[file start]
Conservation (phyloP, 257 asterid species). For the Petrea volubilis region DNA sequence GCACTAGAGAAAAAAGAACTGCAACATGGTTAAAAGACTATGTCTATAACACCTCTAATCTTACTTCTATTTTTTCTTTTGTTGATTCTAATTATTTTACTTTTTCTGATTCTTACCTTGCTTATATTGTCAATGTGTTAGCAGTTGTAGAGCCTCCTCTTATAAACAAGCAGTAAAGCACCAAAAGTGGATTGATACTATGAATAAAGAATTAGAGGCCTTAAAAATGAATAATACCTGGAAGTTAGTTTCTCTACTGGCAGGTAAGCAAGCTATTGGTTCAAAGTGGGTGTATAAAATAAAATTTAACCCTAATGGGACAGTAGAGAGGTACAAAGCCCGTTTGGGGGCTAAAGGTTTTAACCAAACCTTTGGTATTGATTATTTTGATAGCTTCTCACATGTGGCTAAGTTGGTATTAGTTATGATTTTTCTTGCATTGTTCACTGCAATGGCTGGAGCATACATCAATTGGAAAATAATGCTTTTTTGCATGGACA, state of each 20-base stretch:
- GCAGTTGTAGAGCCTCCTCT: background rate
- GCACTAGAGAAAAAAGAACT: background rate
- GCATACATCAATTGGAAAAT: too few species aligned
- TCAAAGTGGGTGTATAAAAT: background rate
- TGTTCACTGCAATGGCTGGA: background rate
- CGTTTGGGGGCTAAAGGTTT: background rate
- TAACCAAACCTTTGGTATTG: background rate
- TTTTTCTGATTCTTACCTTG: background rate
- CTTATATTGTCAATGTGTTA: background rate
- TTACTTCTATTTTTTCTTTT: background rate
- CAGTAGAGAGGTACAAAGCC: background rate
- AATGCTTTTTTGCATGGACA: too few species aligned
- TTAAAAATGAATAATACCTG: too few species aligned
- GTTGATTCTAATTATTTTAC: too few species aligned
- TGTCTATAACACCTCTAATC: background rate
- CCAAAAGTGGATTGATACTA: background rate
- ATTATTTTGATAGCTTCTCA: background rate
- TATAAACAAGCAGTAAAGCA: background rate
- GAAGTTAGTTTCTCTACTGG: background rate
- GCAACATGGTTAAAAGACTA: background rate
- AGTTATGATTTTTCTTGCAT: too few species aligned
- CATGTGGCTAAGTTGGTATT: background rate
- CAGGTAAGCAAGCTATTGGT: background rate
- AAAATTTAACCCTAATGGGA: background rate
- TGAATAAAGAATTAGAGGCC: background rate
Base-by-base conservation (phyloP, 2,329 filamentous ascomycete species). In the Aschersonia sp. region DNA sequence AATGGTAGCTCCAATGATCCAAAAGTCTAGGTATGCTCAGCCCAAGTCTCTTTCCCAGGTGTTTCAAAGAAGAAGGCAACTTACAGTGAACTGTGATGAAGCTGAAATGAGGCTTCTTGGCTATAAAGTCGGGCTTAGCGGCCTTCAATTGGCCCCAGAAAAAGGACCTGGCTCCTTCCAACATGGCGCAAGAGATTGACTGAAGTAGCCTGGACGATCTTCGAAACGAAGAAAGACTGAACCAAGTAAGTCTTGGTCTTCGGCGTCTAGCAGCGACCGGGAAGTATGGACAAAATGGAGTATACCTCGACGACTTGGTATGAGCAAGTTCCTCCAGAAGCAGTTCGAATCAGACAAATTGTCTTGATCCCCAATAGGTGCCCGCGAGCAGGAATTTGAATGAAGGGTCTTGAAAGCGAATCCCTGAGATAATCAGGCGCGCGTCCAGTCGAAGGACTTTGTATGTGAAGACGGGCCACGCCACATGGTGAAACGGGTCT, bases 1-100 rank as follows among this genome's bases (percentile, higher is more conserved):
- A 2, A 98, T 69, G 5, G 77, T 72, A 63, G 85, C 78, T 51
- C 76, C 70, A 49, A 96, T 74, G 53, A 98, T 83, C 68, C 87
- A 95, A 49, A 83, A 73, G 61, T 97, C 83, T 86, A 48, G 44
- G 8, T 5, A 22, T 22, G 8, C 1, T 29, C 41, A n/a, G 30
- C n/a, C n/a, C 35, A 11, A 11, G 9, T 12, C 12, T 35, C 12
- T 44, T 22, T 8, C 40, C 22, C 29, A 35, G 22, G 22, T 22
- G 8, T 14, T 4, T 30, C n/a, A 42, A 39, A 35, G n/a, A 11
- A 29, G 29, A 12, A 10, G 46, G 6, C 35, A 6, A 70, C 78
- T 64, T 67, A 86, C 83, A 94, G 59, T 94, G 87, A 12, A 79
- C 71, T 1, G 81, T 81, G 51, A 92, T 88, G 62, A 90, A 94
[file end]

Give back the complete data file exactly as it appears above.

Conservation (phyloP, 257 asterid species). For the Petrea volubilis region DNA sequence GCACTAGAGAAAAAAGAACTGCAACATGGTTAAAAGACTATGTCTATAACACCTCTAATCTTACTTCTATTTTTTCTTTTGTTGATTCTAATTATTTTACTTTTTCTGATTCTTACCTTGCTTATATTGTCAATGTGTTAGCAGTTGTAGAGCCTCCTCTTATAAACAAGCAGTAAAGCACCAAAAGTGGATTGATACTATGAATAAAGAATTAGAGGCCTTAAAAATGAATAATACCTGGAAGTTAGTTTCTCTACTGGCAGGTAAGCAAGCTATTGGTTCAAAGTGGGTGTATAAAATAAAATTTAACCCTAATGGGACAGTAGAGAGGTACAAAGCCCGTTTGGGGGCTAAAGGTTTTAACCAAACCTTTGGTATTGATTATTTTGATAGCTTCTCACATGTGGCTAAGTTGGTATTAGTTATGATTTTTCTTGCATTGTTCACTGCAATGGCTGGAGCATACATCAATTGGAAAATAATGCTTTTTTGCATGGACA, state of each 20-base stretch:
- GCAGTTGTAGAGCCTCCTCT: background rate
- GCACTAGAGAAAAAAGAACT: background rate
- GCATACATCAATTGGAAAAT: too few species aligned
- TCAAAGTGGGTGTATAAAAT: background rate
- TGTTCACTGCAATGGCTGGA: background rate
- CGTTTGGGGGCTAAAGGTTT: background rate
- TAACCAAACCTTTGGTATTG: background rate
- TTTTTCTGATTCTTACCTTG: background rate
- CTTATATTGTCAATGTGTTA: background rate
- TTACTTCTATTTTTTCTTTT: background rate
- CAGTAGAGAGGTACAAAGCC: background rate
- AATGCTTTTTTGCATGGACA: too few species aligned
- TTAAAAATGAATAATACCTG: too few species aligned
- GTTGATTCTAATTATTTTAC: too few species aligned
- TGTCTATAACACCTCTAATC: background rate
- CCAAAAGTGGATTGATACTA: background rate
- ATTATTTTGATAGCTTCTCA: background rate
- TATAAACAAGCAGTAAAGCA: background rate
- GAAGTTAGTTTCTCTACTGG: background rate
- GCAACATGGTTAAAAGACTA: background rate
- AGTTATGATTTTTCTTGCAT: too few species aligned
- CATGTGGCTAAGTTGGTATT: background rate
- CAGGTAAGCAAGCTATTGGT: background rate
- AAAATTTAACCCTAATGGGA: background rate
- TGAATAAAGAATTAGAGGCC: background rate
Base-by-base conservation (phyloP, 2,329 filamentous ascomycete species). In the Aschersonia sp. region DNA sequence AATGGTAGCTCCAATGATCCAAAAGTCTAGGTATGCTCAGCCCAAGTCTCTTTCCCAGGTGTTTCAAAGAAGAAGGCAACTTACAGTGAACTGTGATGAAGCTGAAATGAGGCTTCTTGGCTATAAAGTCGGGCTTAGCGGCCTTCAATTGGCCCCAGAAAAAGGACCTGGCTCCTTCCAACATGGCGCAAGAGATTGACTGAAGTAGCCTGGACGATCTTCGAAACGAAGAAAGACTGAACCAAGTAAGTCTTGGTCTTCGGCGTCTAGCAGCGACCGGGAAGTATGGACAAAATGGAGTATACCTCGACGACTTGGTATGAGCAAGTTCCTCCAGAAGCAGTTCGAATCAGACAAATTGTCTTGATCCCCAATAGGTGCCCGCGAGCAGGAATTTGAATGAAGGGTCTTGAAAGCGAATCCCTGAGATAATCAGGCGCGCGTCCAGTCGAAGGACTTTGTATGTGAAGACGGGCCACGCCACATGGTGAAACGGGTCT, bases 1-100 rank as follows among this genome's bases (percentile, higher is more conserved):
- A 2, A 98, T 69, G 5, G 77, T 72, A 63, G 85, C 78, T 51
- C 76, C 70, A 49, A 96, T 74, G 53, A 98, T 83, C 68, C 87
- A 95, A 49, A 83, A 73, G 61, T 97, C 83, T 86, A 48, G 44
- G 8, T 5, A 22, T 22, G 8, C 1, T 29, C 41, A n/a, G 30
- C n/a, C n/a, C 35, A 11, A 11, G 9, T 12, C 12, T 35, C 12
- T 44, T 22, T 8, C 40, C 22, C 29, A 35, G 22, G 22, T 22
- G 8, T 14, T 4, T 30, C n/a, A 42, A 39, A 35, G n/a, A 11
- A 29, G 29, A 12, A 10, G 46, G 6, C 35, A 6, A 70, C 78
- T 64, T 67, A 86, C 83, A 94, G 59, T 94, G 87, A 12, A 79
- C 71, T 1, G 81, T 81, G 51, A 92, T 88, G 62, A 90, A 94